Mood at Seattle debate hints that Washington will deliver world’s first pro-gay marriage vote
Washington State could be one of the first places in the world to legalize gay marriage by ballot this November.
Currently there are only 10 countries that have legalized or recognized gay marriages, but all have done so through parliaments and governmental bodies.
Maryland, Maine and Minnesota are also voting on the issue that would move the U.S. an inch closer to becoming the 11th country on that list.
If last’s night debate at Town Hall is any sort of litmus test of the issue, Referendum 74 to legalize gay marriage has a fighting chance.
The event featured two anti-gay marriage panelists, Preserve Marriage Washington Director Joseph Backholm and Sen. Dan Swecker (R-Rochester), and two pro-gay marriage panelists, Washington United for Marriage advisor Anne Levinson and former King County Executive Ron Sims.
Although the panel was equally divided on the issue, the audience was much more lopsided, with 75% in favor of the referendum, according to a live poll.
The debate location in the heart of Seattle probably had a lot to do with the disparity; voters east of the mountains are expected to vote in high numbers against the referendum.
But the only vocal anti-voices in the audience last night were a group of five people sitting together in the front row, donning matching red stickers that read, “Don’t redefine marriage. Reject R-74.”
Swecker kicked off the debate by arguing the issue as a family question.
“Marriage in every culture is for the single purpose of providing for children,” Swecker said, who questioned the role of a gay parent not biologically related to a child.
An audience member in the anti-Ref 74 camp also wondered if this re-defining of marriage would later lead to poly-amorous marriages.
These sentiments were often met with audible disagreement from the rest of the audience, who seemed somewhat eager to get things heated in the obviously pro-LGBTQ room.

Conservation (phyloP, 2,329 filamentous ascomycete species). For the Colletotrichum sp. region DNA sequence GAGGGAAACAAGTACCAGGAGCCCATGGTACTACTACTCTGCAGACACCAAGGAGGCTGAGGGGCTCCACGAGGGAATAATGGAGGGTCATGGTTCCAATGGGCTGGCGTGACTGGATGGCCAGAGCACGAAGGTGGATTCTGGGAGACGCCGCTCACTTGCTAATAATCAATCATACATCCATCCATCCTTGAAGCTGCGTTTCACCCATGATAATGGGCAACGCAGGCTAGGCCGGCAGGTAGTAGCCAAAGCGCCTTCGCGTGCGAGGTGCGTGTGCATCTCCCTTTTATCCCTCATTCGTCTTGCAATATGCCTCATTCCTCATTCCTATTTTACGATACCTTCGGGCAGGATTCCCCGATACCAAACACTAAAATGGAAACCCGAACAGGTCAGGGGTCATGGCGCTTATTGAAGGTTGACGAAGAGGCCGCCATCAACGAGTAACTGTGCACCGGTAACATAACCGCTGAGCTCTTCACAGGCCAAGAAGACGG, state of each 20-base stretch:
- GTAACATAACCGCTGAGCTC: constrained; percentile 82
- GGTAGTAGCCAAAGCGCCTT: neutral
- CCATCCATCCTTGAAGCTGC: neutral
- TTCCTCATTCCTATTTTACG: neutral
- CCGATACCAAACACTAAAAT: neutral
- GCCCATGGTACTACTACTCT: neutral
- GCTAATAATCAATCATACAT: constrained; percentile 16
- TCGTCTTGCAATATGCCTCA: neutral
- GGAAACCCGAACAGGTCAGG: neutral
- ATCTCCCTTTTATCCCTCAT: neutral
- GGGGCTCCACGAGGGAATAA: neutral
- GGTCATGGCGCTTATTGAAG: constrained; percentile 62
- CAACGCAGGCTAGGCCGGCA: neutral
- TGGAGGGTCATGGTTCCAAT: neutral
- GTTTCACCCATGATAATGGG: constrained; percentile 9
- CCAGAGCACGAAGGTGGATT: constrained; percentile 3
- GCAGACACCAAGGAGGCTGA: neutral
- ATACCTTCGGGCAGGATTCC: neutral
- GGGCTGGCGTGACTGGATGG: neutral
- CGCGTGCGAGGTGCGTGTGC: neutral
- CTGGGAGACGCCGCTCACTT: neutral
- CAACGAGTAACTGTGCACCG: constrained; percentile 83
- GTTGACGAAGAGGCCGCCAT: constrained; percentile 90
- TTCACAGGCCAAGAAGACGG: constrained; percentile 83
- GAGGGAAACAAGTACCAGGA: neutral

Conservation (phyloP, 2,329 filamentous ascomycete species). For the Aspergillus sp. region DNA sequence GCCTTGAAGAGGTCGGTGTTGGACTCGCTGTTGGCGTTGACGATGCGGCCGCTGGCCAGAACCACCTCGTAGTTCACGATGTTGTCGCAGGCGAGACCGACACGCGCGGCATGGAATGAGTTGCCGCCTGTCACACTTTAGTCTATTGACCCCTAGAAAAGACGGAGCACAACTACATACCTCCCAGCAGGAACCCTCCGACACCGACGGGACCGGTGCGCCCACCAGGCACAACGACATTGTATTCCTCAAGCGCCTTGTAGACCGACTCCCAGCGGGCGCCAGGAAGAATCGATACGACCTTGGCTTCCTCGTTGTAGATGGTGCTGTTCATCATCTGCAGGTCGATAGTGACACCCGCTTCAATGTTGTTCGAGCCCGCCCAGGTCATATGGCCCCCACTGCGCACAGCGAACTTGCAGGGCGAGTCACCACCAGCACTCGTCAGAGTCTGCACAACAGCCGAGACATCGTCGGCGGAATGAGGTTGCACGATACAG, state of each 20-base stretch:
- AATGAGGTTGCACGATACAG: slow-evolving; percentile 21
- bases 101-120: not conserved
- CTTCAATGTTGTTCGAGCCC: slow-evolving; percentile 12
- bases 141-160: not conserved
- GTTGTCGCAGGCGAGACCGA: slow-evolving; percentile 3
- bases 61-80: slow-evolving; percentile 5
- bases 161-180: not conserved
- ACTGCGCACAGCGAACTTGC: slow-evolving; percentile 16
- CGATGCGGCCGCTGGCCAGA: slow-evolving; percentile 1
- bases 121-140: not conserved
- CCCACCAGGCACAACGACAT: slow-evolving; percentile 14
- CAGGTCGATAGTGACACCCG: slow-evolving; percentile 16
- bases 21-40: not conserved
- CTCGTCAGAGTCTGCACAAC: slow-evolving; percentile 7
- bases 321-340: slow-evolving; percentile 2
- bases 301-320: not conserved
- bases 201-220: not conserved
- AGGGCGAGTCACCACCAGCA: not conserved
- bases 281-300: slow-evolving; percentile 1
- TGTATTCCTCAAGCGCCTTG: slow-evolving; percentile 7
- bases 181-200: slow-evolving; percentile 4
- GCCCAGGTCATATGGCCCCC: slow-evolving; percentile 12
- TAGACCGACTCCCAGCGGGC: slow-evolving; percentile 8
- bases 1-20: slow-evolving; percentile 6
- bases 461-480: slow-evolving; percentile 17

“No one should be excluded from having this opportunity,” Levinson countered. “Government should not tell anyone they cannot marry the person they love.”
Other audience members shared stories of a gay daughter’s dream wedding, a catholic priest who views gay marriage in line with the gospel and a Black Iraqi veteran who has experienced not only racial discrimination, but now marriage inequality.
If passed, Referendum 74 will put Washington state on the map for LGBTQ rights. A recent statewide poll shows the referendum has an 18-point favorable lead just a month away from the election.
But this measure means a lot more than just wedding bells and ceremonies for some couples in Washington state.
The Department of Homeland Security issued a recent statement offering deportation protections for immigrants in same-sex relationships that had previously been reserved for married heterosexual couples.
And in a state that is home to over 800,000 immigrants, of which 45% are naturalized U.S. citizens, same-sex marriage rights could significantly affect the lives of LGBTQ immigrants eligible for citizenship.
In the debate, Sims wrapped up his arguments with an impassioned plea.
“It is the right of a committed couple to get married,” Sims said. “People who love each other should be able to say their ‘I do’s.’”
This post was produced with support from CityClub. The opinions expressed here are those of the author and do not necessarily reflect those of CityClub.
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